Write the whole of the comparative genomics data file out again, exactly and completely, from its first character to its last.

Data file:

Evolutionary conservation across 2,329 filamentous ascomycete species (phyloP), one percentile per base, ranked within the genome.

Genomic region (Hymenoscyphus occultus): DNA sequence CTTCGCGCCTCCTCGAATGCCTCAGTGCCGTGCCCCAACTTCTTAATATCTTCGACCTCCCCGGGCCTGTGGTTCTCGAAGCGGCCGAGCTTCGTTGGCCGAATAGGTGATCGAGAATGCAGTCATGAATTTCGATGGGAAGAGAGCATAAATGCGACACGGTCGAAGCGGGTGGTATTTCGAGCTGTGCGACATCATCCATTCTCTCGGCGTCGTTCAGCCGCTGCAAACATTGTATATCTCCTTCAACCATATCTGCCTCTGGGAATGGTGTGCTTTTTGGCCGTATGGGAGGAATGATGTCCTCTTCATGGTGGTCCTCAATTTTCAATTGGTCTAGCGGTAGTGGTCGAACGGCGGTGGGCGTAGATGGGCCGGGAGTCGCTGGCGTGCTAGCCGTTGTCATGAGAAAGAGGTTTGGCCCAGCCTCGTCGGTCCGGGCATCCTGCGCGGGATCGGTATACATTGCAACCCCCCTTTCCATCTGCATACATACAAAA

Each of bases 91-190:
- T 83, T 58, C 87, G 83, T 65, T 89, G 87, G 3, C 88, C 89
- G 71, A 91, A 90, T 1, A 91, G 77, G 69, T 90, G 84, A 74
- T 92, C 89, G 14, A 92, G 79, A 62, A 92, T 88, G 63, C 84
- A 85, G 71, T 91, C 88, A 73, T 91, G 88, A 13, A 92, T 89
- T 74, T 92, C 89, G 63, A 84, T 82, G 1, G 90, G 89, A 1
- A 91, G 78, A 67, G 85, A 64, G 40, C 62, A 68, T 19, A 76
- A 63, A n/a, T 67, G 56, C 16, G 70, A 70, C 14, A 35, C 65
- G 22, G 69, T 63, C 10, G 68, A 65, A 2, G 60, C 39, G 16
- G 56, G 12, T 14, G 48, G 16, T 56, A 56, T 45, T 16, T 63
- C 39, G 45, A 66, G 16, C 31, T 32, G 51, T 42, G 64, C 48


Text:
Evolutionary conservation across 2,329 filamentous ascomycete species (phyloP), one percentile per base, ranked within the genome.

Genomic region (Hymenoscyphus occultus): DNA sequence CTTCGCGCCTCCTCGAATGCCTCAGTGCCGTGCCCCAACTTCTTAATATCTTCGACCTCCCCGGGCCTGTGGTTCTCGAAGCGGCCGAGCTTCGTTGGCCGAATAGGTGATCGAGAATGCAGTCATGAATTTCGATGGGAAGAGAGCATAAATGCGACACGGTCGAAGCGGGTGGTATTTCGAGCTGTGCGACATCATCCATTCTCTCGGCGTCGTTCAGCCGCTGCAAACATTGTATATCTCCTTCAACCATATCTGCCTCTGGGAATGGTGTGCTTTTTGGCCGTATGGGAGGAATGATGTCCTCTTCATGGTGGTCCTCAATTTTCAATTGGTCTAGCGGTAGTGGTCGAACGGCGGTGGGCGTAGATGGGCCGGGAGTCGCTGGCGTGCTAGCCGTTGTCATGAGAAAGAGGTTTGGCCCAGCCTCGTCGGTCCGGGCATCCTGCGCGGGATCGGTATACATTGCAACCCCCCTTTCCATCTGCATACATACAAAA

Each of bases 91-190:
- T 83, T 58, C 87, G 83, T 65, T 89, G 87, G 3, C 88, C 89
- G 71, A 91, A 90, T 1, A 91, G 77, G 69, T 90, G 84, A 74
- T 92, C 89, G 14, A 92, G 79, A 62, A 92, T 88, G 63, C 84
- A 85, G 71, T 91, C 88, A 73, T 91, G 88, A 13, A 92, T 89
- T 74, T 92, C 89, G 63, A 84, T 82, G 1, G 90, G 89, A 1
- A 91, G 78, A 67, G 85, A 64, G 40, C 62, A 68, T 19, A 76
- A 63, A n/a, T 67, G 56, C 16, G 70, A 70, C 14, A 35, C 65
- G 22, G 69, T 63, C 10, G 68, A 65, A 2, G 60, C 39, G 16
- G 56, G 12, T 14, G 48, G 16, T 56, A 56, T 45, T 16, T 63
- C 39, G 45, A 66, G 16, C 31, T 32, G 51, T 42, G 64, C 48